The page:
The IBM Foundation has been flirting with ideas to apply Watson technology in education for a while, without knowing exactly what it wanted to do with it. The tech giant began last year by pulling in more than 100 top-level education leaders for a daylong event demoing the tech. From that focus group they narrowed the list of potential applications to professional development tools and, eventually, settled on a searchable database exclusively for elementary school math.

 

Populating the search engine is a collection of more than 1,000 OERs—from sources such as Achieve, UnboundED and statewide orgs like EngageNY—hand-selected by math experts assisting the program.

 

Also see:

 


 

 

AR and VR in STEM: The New Frontiers in Science  — from er.educause.edu by Emory Craig and Maya Georgieva

Excerpt:

Virtual and Augmented Reality are poised to profoundly transform the STEM curriculum. In this article, we offer several inspiring examples and key insights on the future of immersive learning and the sciences. Immersive technologies will revolutionize learning through experiential simulations, modelling and spatial representation of data, and a sense of presence in contextual gamification.

Understanding our place in the universe, building the next Martian Rover, designing new transportation systems, fostering sustainable communities, modeling economic stability — finding the solution for these pressing and interconnected challenges brings us to STEM and STEAM in teaching and learning. The movement behind STEAM advocates incorporating the arts and humanities to the science, technology, engineering and math curriculum.

 

 

Also see:

 

 

 

Amazon’s TenMarks releases a new curriculum for educators that teaches kids writing using digital assistants, text messaging and more — from techcrunch.com by Sarah Perez

Excerpt:

Amazon is expanding its efforts in the education technology space [on 8/23/17] with the launch of a new curriculum from TenMarks, the company it acquired several years ago which previously only focused on math lessons and related activities. Now, the business is offering an online curriculum for teachers designed to help students learn how to be better writers. The program includes a writing coach that leverages natural language processing, a variety of resources for teachers, and something called “bursts,” which are short writing prompts kids will be familiar with because of their use of mobile apps.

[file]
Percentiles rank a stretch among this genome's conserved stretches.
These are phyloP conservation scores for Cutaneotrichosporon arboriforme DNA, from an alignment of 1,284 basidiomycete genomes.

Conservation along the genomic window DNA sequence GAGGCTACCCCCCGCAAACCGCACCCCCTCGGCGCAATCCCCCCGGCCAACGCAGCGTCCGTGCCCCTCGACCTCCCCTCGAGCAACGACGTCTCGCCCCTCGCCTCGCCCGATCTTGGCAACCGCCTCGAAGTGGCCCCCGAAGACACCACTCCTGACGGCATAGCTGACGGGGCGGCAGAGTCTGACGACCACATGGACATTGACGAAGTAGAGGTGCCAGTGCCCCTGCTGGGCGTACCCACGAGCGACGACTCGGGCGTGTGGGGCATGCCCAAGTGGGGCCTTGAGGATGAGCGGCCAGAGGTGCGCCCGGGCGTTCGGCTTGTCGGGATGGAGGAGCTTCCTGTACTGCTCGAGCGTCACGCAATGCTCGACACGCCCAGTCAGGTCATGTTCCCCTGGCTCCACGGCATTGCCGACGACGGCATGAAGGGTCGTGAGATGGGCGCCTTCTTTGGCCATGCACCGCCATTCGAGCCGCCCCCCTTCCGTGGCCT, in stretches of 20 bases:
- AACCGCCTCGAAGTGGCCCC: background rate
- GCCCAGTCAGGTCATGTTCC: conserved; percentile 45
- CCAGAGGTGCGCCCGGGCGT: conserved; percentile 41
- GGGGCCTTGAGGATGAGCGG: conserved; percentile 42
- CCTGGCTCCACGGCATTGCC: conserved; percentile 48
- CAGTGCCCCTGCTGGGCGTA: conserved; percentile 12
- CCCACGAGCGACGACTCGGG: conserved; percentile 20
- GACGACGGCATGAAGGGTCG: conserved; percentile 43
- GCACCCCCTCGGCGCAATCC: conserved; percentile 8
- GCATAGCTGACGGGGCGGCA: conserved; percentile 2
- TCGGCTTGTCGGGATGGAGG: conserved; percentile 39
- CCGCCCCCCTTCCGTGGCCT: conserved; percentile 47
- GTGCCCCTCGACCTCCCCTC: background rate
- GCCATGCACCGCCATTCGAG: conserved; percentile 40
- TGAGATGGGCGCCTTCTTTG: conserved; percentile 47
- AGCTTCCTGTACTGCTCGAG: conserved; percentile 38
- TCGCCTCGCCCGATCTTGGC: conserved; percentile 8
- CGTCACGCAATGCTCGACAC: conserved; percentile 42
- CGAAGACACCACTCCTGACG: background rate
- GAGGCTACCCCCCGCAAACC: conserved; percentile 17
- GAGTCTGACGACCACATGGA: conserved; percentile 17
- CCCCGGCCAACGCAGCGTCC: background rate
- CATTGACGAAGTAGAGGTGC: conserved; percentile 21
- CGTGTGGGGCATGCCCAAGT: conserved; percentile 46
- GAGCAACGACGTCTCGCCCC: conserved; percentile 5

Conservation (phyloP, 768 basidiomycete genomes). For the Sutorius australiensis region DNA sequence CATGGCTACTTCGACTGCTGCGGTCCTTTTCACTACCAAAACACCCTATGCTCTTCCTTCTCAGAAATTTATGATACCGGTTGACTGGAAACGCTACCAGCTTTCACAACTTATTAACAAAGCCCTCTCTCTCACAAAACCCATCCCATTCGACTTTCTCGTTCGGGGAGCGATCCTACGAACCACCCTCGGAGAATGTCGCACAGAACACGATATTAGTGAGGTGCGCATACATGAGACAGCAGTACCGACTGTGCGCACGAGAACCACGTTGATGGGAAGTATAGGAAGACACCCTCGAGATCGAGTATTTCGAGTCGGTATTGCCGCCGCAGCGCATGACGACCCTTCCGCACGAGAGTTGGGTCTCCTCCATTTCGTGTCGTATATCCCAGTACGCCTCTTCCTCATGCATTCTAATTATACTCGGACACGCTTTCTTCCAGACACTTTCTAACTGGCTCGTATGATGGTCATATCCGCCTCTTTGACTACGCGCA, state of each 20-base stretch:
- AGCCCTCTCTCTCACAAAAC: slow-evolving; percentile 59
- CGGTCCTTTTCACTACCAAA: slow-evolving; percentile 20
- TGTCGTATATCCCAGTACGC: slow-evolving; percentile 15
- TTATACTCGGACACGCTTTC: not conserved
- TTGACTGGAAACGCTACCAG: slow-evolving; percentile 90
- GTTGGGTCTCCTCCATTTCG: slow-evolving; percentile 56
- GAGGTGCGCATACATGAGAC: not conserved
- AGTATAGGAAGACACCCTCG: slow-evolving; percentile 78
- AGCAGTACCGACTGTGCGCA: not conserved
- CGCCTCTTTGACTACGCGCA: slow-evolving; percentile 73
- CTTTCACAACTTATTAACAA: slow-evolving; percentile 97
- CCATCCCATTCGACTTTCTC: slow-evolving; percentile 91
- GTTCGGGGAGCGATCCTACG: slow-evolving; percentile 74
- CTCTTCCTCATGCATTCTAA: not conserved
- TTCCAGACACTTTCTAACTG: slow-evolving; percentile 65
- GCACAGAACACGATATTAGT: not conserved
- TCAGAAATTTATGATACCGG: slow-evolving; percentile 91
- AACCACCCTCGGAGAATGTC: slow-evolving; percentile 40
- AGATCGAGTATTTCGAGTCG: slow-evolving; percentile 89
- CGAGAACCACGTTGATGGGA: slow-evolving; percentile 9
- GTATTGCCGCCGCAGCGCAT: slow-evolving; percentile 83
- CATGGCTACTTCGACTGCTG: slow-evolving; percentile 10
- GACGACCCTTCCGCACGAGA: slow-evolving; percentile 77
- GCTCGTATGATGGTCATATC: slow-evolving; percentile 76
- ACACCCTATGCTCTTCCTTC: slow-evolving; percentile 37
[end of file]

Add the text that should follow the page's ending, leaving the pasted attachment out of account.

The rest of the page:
These bursts, which can be used by teachers as warm-ups or supplemental activities, make writing seem less intimidating for students, as they’re similar to what kids might do online or on their smartphones.

TenMarks is only one way that Amazon is aiming to insert itself into the classroom. The company also runs Amazon Inspire, still in beta, a collection of K-12 curriculum resources. Currently, educators can browse the content library and download those they want to use, but a sharing feature that will support uploads is soon to launch.

 

 

 

 

AI is making it extremely easy for students to cheat — from wired.com by Pippa Biddle

Excerpt (emphasis DSC):

For years, students have turned to CliffsNotes for speedy reads of books, SparkNotes to whip up talking points for class discussions, and Wikipedia to pad their papers with historical tidbits. But today’s students have smarter tools at their disposal—namely, Wolfram|Alpha, a program that uses artificial intelligence to perfectly and untraceably solve equations. Wolfram|Alpha uses natural language processing technology, part of the AI family, to provide students with an academic shortcut that is faster than a tutor, more reliable than copying off of friends, and much easier than figuring out a solution yourself.

 

Use of Wolfram|Alpha is difficult to trace, and in the hands of ambitious students, its perfect solutions are having unexpected consequences.